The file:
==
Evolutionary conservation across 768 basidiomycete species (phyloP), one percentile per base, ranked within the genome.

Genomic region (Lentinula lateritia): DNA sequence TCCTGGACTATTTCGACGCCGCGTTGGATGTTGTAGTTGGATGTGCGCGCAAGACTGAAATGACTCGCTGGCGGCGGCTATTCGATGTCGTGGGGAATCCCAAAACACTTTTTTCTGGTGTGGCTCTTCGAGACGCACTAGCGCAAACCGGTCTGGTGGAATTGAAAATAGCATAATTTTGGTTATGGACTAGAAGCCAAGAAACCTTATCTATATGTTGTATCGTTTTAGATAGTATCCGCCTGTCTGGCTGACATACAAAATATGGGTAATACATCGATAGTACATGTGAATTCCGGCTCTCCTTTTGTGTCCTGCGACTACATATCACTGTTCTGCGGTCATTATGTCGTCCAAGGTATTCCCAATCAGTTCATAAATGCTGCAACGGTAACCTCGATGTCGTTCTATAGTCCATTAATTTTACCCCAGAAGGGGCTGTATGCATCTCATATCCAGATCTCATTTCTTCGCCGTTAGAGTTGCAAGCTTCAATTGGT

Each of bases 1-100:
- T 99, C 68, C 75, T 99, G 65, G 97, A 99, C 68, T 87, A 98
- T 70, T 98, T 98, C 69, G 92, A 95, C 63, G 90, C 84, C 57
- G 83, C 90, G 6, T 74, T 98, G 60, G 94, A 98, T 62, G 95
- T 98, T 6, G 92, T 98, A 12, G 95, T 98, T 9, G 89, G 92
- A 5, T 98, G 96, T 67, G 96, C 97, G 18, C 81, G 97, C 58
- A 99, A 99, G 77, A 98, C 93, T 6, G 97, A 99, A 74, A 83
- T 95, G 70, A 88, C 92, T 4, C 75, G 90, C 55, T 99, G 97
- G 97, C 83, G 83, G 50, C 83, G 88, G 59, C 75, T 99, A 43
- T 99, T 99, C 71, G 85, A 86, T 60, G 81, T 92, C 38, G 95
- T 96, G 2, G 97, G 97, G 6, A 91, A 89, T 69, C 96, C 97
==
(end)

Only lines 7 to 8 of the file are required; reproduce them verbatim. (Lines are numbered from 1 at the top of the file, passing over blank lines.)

- T 98, T 6, G 92, T 98, A 12, G 95, T 98, T 9, G 89, G 92
- A 5, T 98, G 96, T 67, G 96, C 97, G 18, C 81, G 97, C 58